• Hobson is automation hub software that allows you to build a “best-of-breed” automation system. You can pick and choose home control hardware based on the best fit for your needs rather than the communication protocols they speak.

• Hobson is freely available under an open-source license. This means anyone can download and use it for free.

• Hobson is very lightweight which enables it to run on inexpensive, non-proprietary hardware. You can run it on an old PC you have lying around, a new low-power mini computer or a fault-tolerant server running in a data center. The choice is yours.

• Hobson is being designed to provide insight into your home’s energy usage and recommendations to reduce your bills. This makes it much more than a mere control system and will allow it to offset its minimal cost quickly.

• Hobson will have a cloud-based service that simplifies the setup and usage of the system. This makes it accessible to less technical users. Although that service will be fee-based its use is not required. It is merely a convenience for those who don’t want to “get their hands dirty” learning how Hobson works.

• Hobson is built on an extremely modular architecture that makes is easy for developers to extends is capabilities. Great lengths have been taken to insure Hobson’s API is well documented so developers can add support for new devices and features themselves. “Read the code”, while still valuable, is considered a last resort.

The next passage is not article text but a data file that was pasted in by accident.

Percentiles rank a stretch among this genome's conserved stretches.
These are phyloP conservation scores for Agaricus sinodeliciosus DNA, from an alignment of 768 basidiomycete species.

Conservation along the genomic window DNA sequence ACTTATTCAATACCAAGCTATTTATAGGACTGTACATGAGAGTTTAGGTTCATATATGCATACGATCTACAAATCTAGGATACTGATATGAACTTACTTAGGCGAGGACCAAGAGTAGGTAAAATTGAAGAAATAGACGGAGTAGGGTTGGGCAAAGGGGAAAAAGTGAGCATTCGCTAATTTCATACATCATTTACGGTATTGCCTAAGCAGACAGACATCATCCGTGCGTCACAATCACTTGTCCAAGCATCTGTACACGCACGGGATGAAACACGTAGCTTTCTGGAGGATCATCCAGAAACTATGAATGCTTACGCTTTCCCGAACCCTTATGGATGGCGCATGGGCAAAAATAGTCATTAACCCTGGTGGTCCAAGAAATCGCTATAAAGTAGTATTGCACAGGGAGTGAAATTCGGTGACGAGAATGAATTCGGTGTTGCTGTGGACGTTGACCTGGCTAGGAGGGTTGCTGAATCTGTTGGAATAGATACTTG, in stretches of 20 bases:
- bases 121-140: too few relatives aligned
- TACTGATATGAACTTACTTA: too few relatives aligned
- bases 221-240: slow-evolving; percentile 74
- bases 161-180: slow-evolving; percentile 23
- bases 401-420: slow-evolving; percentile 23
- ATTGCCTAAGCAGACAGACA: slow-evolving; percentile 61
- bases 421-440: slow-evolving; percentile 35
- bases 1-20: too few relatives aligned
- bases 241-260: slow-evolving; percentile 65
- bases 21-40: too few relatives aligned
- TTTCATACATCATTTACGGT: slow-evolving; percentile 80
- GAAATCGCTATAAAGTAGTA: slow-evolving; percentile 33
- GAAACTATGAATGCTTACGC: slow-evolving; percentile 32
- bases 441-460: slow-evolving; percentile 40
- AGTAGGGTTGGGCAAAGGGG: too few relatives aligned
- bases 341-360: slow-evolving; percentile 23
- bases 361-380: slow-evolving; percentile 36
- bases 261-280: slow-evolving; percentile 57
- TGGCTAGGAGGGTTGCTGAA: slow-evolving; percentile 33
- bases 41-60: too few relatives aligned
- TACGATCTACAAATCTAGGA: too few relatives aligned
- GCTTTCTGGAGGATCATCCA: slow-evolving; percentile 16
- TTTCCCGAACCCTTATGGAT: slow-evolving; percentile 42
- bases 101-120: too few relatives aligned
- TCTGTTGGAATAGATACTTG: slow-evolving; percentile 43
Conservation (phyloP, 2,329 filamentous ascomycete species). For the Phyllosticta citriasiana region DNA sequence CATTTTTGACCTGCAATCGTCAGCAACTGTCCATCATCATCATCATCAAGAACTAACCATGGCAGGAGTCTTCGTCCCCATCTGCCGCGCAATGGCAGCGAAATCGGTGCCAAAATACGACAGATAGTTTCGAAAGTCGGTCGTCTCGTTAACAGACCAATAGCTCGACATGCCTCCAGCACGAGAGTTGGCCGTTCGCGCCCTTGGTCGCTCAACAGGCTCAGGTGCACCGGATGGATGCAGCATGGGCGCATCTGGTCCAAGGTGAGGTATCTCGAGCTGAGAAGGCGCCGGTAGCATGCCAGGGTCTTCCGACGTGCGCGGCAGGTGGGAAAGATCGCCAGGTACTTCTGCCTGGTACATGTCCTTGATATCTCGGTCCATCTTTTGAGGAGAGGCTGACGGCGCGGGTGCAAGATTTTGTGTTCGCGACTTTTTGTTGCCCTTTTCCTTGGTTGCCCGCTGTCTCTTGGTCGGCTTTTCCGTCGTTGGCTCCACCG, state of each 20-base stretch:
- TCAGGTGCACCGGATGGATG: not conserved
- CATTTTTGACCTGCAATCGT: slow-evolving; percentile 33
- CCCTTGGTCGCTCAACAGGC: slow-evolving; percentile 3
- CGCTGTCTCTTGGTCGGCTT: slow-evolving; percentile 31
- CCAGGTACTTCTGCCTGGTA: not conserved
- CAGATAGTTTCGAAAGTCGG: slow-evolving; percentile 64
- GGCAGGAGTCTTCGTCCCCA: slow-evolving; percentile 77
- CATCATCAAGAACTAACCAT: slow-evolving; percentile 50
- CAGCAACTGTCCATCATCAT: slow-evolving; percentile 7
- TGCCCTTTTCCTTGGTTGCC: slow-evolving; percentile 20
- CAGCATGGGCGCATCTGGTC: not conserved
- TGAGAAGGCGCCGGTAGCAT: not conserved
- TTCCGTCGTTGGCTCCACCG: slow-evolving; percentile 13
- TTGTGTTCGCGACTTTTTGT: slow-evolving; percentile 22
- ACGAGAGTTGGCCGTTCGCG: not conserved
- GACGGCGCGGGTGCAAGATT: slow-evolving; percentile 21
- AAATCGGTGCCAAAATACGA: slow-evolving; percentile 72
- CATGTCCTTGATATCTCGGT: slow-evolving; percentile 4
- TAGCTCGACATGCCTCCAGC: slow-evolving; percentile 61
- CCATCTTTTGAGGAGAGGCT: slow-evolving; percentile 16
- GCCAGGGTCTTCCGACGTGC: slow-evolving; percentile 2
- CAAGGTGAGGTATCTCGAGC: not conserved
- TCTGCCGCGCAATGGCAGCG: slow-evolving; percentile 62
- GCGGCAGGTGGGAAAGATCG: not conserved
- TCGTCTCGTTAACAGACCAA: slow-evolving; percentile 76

Hobson is currently in private beta but will be generally available soon. Keep an eye on this site for more information.


CES 2015 is now in full swing and expectedly replete with connected product announcements. Below is a quick recap of what's been announced thus far. It's left as an exercise for the reader to determine what's useful vs. gimmicky but there is no doubt that many big companies are taking the Internet of Things (IoT) and connected products seriously.

IoT Platform

  • The D-Link automation hub for Z-Wave and WiFi devices and a new line of Z-Wave accessories including motion sensors, security cameras and water leak sensors.
  • BeeWi's home automation platform and line of smart devices and modular sensors/trackers.
  • Samsung's next generation SmartThings automation hub and paid home monitoring service.